Dr. Keisha McIntosh Allen
Now Assistant Professor of Education at UMBC
Dr. Keisha McIntosh Allen, alumna of Hampton University, received her Ed.D. from Teachers College at Columbia University in the Department of Curriculum and Teaching. She engages in critical research across the fields of curriculum theory, cultural studies, and teacher education. Specifically, she is interested in the ways in which existing knowledge systems support or constrain historically marginalized students’, particularly Black male youths’, opportunities to learn. Through the lenses of identities-in-practice and critical race theory, she examines the ways in which youth’s identities are supported and constrained by Discourses such as curricula and the ways in which asset-based,culturally sustaining pedagogies influence how youth view themselves as learners and critically engaged members of society. She also theorizes how the knowledge systems teachers operate within support their identities as anti-racist, critical educators.
Dr. Nkiru Nnawulezi
Now Assistant Professor of Psychology at UMBC
Dr. Nkiru Nnawulezi earned her Ph.D. in Ecological-Community Psychology from Michigan State University. Her interdisciplinary program of research broadly integrates empowerment theory, organizational behavior theories, intersectionality, and the social-ecological model in order to understand the factors that promote or hinder the well-being of survivors who experience gender-based violence. She is primarily interested in exploring how social identity and culture influence Black women survivors’ disclosure and help-seeking practices, as well as determining ways to improve how formal support systems and communities respond to survivors. Dr. Nnawulezi has secondary research interests in organizational diversity and inclusion, critical pedagogy, white racial identity, program evaluation and transformative mixed-methods. As a postdoctoral fellow, she plans to publish manuscripts from her dissertation exploring how the construction of domestic violence shelter contexts contributes to survivor empowerment. She will also begin a new collaborative projects examining violence against Black women.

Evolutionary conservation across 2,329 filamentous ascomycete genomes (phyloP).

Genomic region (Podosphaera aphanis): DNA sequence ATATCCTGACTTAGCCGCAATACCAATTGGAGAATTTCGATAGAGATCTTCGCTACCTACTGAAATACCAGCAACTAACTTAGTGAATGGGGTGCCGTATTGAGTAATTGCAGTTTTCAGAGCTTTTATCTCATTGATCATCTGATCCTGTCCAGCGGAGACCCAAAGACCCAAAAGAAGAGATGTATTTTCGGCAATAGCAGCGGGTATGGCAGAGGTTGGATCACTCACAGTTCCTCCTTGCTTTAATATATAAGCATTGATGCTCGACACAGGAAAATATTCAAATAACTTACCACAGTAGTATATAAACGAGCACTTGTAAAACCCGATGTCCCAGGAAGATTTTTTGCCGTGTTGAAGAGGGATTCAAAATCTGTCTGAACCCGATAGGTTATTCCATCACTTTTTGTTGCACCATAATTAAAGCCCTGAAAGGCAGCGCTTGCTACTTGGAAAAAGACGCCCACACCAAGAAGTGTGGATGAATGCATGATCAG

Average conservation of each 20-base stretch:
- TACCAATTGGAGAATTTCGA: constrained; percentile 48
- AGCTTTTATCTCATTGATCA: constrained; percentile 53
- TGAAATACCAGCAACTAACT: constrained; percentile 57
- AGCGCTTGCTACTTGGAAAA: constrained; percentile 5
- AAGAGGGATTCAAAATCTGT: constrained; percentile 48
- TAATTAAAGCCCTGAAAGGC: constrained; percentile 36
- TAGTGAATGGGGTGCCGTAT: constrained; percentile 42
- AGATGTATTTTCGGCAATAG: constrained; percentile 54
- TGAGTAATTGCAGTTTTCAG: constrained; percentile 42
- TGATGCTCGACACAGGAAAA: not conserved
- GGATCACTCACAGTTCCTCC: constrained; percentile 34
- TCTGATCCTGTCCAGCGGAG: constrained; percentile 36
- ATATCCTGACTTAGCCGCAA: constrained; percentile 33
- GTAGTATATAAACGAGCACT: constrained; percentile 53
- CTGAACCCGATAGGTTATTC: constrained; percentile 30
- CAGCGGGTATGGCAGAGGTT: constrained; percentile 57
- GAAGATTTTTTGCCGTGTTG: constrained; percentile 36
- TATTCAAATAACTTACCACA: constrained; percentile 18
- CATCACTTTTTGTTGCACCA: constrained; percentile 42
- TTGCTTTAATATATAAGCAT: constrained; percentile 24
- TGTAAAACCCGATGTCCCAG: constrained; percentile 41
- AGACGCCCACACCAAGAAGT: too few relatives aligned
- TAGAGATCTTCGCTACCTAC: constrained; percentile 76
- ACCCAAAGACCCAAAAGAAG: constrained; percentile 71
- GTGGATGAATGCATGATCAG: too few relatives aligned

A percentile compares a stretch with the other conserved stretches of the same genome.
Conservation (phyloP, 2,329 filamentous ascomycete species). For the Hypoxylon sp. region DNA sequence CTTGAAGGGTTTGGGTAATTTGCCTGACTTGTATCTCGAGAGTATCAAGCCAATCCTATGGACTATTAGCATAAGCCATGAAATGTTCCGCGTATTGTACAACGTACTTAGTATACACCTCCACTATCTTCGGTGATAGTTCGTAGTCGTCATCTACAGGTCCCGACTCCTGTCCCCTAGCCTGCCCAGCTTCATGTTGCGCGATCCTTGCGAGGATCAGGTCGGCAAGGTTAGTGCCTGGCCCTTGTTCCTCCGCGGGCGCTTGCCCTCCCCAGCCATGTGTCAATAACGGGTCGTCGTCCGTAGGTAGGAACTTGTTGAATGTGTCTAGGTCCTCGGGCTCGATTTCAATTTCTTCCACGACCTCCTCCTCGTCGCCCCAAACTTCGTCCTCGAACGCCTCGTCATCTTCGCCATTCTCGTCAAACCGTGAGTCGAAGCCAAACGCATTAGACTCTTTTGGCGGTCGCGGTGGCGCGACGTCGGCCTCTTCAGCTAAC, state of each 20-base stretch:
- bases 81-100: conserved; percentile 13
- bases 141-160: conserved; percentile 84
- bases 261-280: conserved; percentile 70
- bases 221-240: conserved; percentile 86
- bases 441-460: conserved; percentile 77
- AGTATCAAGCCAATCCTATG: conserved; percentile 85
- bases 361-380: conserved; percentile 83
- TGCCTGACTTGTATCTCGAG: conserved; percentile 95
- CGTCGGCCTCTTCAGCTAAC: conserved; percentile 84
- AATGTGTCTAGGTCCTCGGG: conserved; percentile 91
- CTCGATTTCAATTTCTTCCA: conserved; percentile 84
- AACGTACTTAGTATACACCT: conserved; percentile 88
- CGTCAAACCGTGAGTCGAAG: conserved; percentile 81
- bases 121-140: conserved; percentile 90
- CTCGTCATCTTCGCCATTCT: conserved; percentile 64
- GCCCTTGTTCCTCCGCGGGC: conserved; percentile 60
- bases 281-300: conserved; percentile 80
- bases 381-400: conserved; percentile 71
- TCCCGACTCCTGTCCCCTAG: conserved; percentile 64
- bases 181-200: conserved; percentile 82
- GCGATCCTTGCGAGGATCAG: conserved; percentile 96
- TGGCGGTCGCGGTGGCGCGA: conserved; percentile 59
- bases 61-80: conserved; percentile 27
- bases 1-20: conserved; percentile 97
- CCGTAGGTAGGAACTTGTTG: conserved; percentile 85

Dr. Mejdulene Shomali
Now Assistant Professor of Gender and Women’s Studies at UMBC
Gender and Women’s Studies
Mejdulene B. Shomali received her PhD in American Culture at the University of Michigan. She received her master’s degree in Women’s Studies from The Ohio State University and her bachelor’s degree in English and Philosophy from The University of Michigan, Flint. Her research investigates the representation of femininity and sexuality in Arab and Arab American literature, art, and film. Her book project focuses on three prominent icons of transnational Arab culture: the storyteller Scheherazade, the belly dancer Samia Gamal, and the revolutionary Leila Khaled. Currently, Mejdulene is developing two articles for publication and designing a new Gender and Women’s Studies course for the Spring 2016 term, titled “Trans/national Femininities.”